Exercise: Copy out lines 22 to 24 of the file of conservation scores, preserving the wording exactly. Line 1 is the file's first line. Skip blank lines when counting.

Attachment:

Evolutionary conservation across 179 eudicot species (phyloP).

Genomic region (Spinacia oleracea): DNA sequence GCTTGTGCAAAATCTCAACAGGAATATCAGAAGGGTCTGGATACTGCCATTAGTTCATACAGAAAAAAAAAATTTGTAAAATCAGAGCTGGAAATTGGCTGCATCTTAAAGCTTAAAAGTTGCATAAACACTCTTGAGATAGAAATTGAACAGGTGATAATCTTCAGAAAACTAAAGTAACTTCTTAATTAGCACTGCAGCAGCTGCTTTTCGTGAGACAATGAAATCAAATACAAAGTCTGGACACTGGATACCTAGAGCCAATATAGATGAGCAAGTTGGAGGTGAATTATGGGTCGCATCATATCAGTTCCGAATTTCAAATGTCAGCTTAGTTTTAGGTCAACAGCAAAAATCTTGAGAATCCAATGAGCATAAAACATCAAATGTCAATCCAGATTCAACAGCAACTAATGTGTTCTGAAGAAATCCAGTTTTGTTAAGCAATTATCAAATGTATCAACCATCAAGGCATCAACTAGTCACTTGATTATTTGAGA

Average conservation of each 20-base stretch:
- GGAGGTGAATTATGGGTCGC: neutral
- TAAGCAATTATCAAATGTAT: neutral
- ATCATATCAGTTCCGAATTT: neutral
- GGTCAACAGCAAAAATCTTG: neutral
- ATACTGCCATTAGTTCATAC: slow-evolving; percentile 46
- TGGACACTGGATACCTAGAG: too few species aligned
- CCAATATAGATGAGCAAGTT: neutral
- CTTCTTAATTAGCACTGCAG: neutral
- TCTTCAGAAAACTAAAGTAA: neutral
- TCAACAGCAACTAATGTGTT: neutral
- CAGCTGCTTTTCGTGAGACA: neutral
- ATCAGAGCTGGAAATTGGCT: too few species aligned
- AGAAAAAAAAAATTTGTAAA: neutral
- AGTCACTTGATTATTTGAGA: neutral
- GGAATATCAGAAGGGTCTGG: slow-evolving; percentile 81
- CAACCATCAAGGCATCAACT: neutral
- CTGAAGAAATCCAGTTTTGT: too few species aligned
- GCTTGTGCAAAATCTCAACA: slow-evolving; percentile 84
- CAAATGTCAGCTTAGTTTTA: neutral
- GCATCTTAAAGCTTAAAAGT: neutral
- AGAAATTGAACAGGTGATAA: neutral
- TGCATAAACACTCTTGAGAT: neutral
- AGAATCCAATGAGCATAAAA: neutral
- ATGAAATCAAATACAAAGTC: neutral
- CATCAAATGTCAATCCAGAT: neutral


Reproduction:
- CAAATGTCAGCTTAGTTTTA: neutral
- GCATCTTAAAGCTTAAAAGT: neutral
- AGAAATTGAACAGGTGATAA: neutral